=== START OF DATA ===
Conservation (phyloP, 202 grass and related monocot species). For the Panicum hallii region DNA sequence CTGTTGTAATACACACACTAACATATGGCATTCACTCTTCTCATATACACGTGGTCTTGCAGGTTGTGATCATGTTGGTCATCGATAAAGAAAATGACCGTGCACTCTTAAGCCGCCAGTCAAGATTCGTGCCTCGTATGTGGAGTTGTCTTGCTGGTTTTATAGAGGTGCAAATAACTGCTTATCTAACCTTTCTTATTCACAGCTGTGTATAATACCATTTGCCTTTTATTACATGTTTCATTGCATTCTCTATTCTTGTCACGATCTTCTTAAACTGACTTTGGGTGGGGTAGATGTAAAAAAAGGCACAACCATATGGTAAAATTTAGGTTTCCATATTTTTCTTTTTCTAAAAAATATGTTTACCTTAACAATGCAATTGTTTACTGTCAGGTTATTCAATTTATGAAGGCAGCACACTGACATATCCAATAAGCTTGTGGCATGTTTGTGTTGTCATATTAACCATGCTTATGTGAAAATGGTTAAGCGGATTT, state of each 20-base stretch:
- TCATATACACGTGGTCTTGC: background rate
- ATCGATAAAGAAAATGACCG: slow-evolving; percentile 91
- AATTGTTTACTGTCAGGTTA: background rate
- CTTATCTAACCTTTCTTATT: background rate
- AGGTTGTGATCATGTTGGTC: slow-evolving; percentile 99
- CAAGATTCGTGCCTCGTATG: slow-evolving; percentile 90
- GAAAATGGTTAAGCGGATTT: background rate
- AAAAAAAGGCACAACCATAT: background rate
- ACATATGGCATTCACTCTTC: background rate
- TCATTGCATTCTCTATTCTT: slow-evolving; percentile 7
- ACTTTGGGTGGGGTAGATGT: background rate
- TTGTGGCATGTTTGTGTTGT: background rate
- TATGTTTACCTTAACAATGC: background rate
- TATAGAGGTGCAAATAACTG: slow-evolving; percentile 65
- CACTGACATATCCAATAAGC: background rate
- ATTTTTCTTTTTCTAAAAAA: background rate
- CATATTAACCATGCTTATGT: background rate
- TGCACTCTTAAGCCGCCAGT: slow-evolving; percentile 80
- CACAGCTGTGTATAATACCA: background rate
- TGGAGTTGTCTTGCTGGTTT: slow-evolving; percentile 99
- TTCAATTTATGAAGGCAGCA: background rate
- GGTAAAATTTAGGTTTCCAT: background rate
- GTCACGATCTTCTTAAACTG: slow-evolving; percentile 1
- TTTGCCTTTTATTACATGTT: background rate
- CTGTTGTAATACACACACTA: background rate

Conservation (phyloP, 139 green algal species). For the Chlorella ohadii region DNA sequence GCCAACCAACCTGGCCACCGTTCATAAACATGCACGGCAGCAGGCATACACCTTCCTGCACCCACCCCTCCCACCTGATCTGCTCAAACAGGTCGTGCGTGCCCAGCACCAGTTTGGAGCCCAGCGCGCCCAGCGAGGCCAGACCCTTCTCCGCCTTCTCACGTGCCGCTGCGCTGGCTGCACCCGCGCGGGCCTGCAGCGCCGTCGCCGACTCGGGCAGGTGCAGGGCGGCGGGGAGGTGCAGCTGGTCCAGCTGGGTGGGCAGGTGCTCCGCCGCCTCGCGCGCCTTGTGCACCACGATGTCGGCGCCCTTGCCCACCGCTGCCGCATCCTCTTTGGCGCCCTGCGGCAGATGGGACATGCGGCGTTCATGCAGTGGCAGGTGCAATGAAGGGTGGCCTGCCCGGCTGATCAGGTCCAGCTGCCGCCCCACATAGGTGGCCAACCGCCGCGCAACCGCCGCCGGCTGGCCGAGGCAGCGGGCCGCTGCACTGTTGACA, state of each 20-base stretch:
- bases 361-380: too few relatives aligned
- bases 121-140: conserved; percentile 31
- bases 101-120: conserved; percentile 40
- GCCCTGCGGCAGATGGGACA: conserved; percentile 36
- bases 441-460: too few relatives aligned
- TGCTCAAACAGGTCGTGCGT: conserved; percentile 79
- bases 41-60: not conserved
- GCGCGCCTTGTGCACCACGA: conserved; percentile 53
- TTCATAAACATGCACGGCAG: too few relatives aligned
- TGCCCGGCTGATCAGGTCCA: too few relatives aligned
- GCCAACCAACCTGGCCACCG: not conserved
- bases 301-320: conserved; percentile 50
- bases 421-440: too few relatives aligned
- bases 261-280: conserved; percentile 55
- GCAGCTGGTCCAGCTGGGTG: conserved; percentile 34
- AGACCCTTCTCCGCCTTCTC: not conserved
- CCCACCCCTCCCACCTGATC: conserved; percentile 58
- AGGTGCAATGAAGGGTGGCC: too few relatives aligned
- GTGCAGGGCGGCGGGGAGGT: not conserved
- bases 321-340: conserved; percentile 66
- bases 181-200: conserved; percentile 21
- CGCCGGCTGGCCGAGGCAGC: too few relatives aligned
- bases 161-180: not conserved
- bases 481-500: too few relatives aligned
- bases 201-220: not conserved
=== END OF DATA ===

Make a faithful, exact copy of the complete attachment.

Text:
Conservation (phyloP, 202 grass and related monocot species). For the Panicum hallii region DNA sequence CTGTTGTAATACACACACTAACATATGGCATTCACTCTTCTCATATACACGTGGTCTTGCAGGTTGTGATCATGTTGGTCATCGATAAAGAAAATGACCGTGCACTCTTAAGCCGCCAGTCAAGATTCGTGCCTCGTATGTGGAGTTGTCTTGCTGGTTTTATAGAGGTGCAAATAACTGCTTATCTAACCTTTCTTATTCACAGCTGTGTATAATACCATTTGCCTTTTATTACATGTTTCATTGCATTCTCTATTCTTGTCACGATCTTCTTAAACTGACTTTGGGTGGGGTAGATGTAAAAAAAGGCACAACCATATGGTAAAATTTAGGTTTCCATATTTTTCTTTTTCTAAAAAATATGTTTACCTTAACAATGCAATTGTTTACTGTCAGGTTATTCAATTTATGAAGGCAGCACACTGACATATCCAATAAGCTTGTGGCATGTTTGTGTTGTCATATTAACCATGCTTATGTGAAAATGGTTAAGCGGATTT, state of each 20-base stretch:
- TCATATACACGTGGTCTTGC: background rate
- ATCGATAAAGAAAATGACCG: slow-evolving; percentile 91
- AATTGTTTACTGTCAGGTTA: background rate
- CTTATCTAACCTTTCTTATT: background rate
- AGGTTGTGATCATGTTGGTC: slow-evolving; percentile 99
- CAAGATTCGTGCCTCGTATG: slow-evolving; percentile 90
- GAAAATGGTTAAGCGGATTT: background rate
- AAAAAAAGGCACAACCATAT: background rate
- ACATATGGCATTCACTCTTC: background rate
- TCATTGCATTCTCTATTCTT: slow-evolving; percentile 7
- ACTTTGGGTGGGGTAGATGT: background rate
- TTGTGGCATGTTTGTGTTGT: background rate
- TATGTTTACCTTAACAATGC: background rate
- TATAGAGGTGCAAATAACTG: slow-evolving; percentile 65
- CACTGACATATCCAATAAGC: background rate
- ATTTTTCTTTTTCTAAAAAA: background rate
- CATATTAACCATGCTTATGT: background rate
- TGCACTCTTAAGCCGCCAGT: slow-evolving; percentile 80
- CACAGCTGTGTATAATACCA: background rate
- TGGAGTTGTCTTGCTGGTTT: slow-evolving; percentile 99
- TTCAATTTATGAAGGCAGCA: background rate
- GGTAAAATTTAGGTTTCCAT: background rate
- GTCACGATCTTCTTAAACTG: slow-evolving; percentile 1
- TTTGCCTTTTATTACATGTT: background rate
- CTGTTGTAATACACACACTA: background rate

Conservation (phyloP, 139 green algal species). For the Chlorella ohadii region DNA sequence GCCAACCAACCTGGCCACCGTTCATAAACATGCACGGCAGCAGGCATACACCTTCCTGCACCCACCCCTCCCACCTGATCTGCTCAAACAGGTCGTGCGTGCCCAGCACCAGTTTGGAGCCCAGCGCGCCCAGCGAGGCCAGACCCTTCTCCGCCTTCTCACGTGCCGCTGCGCTGGCTGCACCCGCGCGGGCCTGCAGCGCCGTCGCCGACTCGGGCAGGTGCAGGGCGGCGGGGAGGTGCAGCTGGTCCAGCTGGGTGGGCAGGTGCTCCGCCGCCTCGCGCGCCTTGTGCACCACGATGTCGGCGCCCTTGCCCACCGCTGCCGCATCCTCTTTGGCGCCCTGCGGCAGATGGGACATGCGGCGTTCATGCAGTGGCAGGTGCAATGAAGGGTGGCCTGCCCGGCTGATCAGGTCCAGCTGCCGCCCCACATAGGTGGCCAACCGCCGCGCAACCGCCGCCGGCTGGCCGAGGCAGCGGGCCGCTGCACTGTTGACA, state of each 20-base stretch:
- bases 361-380: too few relatives aligned
- bases 121-140: conserved; percentile 31
- bases 101-120: conserved; percentile 40
- GCCCTGCGGCAGATGGGACA: conserved; percentile 36
- bases 441-460: too few relatives aligned
- TGCTCAAACAGGTCGTGCGT: conserved; percentile 79
- bases 41-60: not conserved
- GCGCGCCTTGTGCACCACGA: conserved; percentile 53
- TTCATAAACATGCACGGCAG: too few relatives aligned
- TGCCCGGCTGATCAGGTCCA: too few relatives aligned
- GCCAACCAACCTGGCCACCG: not conserved
- bases 301-320: conserved; percentile 50
- bases 421-440: too few relatives aligned
- bases 261-280: conserved; percentile 55
- GCAGCTGGTCCAGCTGGGTG: conserved; percentile 34
- AGACCCTTCTCCGCCTTCTC: not conserved
- CCCACCCCTCCCACCTGATC: conserved; percentile 58
- AGGTGCAATGAAGGGTGGCC: too few relatives aligned
- GTGCAGGGCGGCGGGGAGGT: not conserved
- bases 321-340: conserved; percentile 66
- bases 181-200: conserved; percentile 21
- CGCCGGCTGGCCGAGGCAGC: too few relatives aligned
- bases 161-180: not conserved
- bases 481-500: too few relatives aligned
- bases 201-220: not conserved